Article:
Two regional daily papers have been recognised for their contribution over the last 200 years by being awarded the freedom of the city.
Liverpool City Council granted the freedom of the city to mark 200 years since the founding of the Liverpool Weekly Mercury, the papers’ predecessor before the Daily Post was established in 1855.
The ceremonial honour has been given to the papers to recognise the years they have championed Liverpool and the charity work they have done.
A council spokesman confirmed the freedom of the city award was purely symbolic and did not give journalists at the paper any special rights.
Daily Post editor Mark Thomas said: “I am delighted the Liverpool Daily Post and its younger sister newspaper the Liverpool Echo are being honoured in this way for their contribution to the life of this city over the last 156 years.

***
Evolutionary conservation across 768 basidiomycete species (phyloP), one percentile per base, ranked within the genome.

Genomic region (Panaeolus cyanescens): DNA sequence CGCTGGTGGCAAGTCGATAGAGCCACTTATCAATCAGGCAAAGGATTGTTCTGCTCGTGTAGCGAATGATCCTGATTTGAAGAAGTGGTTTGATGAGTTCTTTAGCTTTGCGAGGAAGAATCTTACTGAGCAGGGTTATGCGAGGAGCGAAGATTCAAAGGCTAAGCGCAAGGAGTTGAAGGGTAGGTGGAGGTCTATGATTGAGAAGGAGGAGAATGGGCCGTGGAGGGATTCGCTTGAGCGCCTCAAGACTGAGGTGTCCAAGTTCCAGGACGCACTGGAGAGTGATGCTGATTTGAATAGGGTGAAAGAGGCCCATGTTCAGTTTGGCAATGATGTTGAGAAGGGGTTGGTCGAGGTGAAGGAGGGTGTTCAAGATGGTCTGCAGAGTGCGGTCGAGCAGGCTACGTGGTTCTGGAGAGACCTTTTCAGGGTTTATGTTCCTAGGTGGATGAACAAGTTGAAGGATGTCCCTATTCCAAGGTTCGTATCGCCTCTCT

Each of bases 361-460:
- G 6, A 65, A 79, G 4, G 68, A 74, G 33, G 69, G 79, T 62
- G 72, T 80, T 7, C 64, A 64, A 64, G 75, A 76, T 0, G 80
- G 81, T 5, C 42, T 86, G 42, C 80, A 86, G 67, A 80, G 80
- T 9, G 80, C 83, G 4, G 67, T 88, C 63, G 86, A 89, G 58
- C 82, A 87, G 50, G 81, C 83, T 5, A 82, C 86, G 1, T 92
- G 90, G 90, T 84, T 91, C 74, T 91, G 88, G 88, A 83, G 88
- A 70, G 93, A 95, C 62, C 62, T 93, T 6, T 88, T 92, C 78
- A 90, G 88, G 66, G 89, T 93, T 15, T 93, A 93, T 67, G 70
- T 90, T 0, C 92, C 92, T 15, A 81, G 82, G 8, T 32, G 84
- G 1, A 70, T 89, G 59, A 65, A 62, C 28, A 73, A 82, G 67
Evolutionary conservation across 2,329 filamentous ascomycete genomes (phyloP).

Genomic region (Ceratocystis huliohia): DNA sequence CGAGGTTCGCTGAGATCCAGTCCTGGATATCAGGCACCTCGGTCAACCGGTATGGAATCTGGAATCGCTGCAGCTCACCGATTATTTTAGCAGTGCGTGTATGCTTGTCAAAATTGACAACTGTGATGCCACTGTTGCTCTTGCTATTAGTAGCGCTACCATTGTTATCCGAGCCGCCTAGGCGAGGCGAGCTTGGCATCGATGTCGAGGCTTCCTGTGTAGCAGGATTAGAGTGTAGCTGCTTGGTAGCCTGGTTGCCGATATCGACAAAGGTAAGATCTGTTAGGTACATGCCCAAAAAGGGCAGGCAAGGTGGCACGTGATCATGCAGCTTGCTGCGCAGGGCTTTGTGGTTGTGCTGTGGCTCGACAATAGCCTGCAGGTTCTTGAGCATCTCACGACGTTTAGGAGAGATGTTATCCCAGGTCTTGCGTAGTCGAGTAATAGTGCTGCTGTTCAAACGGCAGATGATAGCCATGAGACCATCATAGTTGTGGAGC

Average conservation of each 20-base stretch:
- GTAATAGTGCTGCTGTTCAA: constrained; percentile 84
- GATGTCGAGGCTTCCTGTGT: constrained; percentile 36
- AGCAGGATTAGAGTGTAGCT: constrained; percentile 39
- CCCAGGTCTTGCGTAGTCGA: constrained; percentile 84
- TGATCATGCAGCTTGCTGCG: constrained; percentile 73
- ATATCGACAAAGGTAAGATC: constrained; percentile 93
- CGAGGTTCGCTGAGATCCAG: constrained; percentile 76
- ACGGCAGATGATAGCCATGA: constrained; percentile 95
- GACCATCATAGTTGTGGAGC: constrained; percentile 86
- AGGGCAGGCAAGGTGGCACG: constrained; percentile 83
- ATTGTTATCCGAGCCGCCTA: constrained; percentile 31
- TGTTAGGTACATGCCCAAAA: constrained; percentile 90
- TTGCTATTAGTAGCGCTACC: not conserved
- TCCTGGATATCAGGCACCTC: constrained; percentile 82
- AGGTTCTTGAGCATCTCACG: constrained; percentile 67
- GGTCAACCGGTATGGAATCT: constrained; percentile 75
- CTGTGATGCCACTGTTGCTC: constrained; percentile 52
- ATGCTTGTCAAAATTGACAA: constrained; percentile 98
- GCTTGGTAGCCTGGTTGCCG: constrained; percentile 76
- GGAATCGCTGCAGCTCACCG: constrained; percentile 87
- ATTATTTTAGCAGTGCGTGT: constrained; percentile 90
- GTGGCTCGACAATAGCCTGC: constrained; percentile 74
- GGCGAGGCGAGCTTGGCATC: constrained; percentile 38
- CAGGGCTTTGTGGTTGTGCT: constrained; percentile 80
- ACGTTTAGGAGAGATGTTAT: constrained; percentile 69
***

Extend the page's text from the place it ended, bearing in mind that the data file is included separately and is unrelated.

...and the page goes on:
“It is a tribute to all the great journalists who have served the people of Liverpool so well through peacetime and war, triumph and disaster, down the generations.
“I know all of our current staff are absolutely delighted at the accolade, and all who have been associated with the newspapers down the years, and their families, will be just as pleased, I am sure.”
Council leader Joe Anderson added: “They have been the voice of the city for more than 150 years and they constantly champion Liverpool as a great place to live, work and do business.”
Previous recipients of the freedom of the city award include all four members of The Beatles and former South African president Nelson Mandela.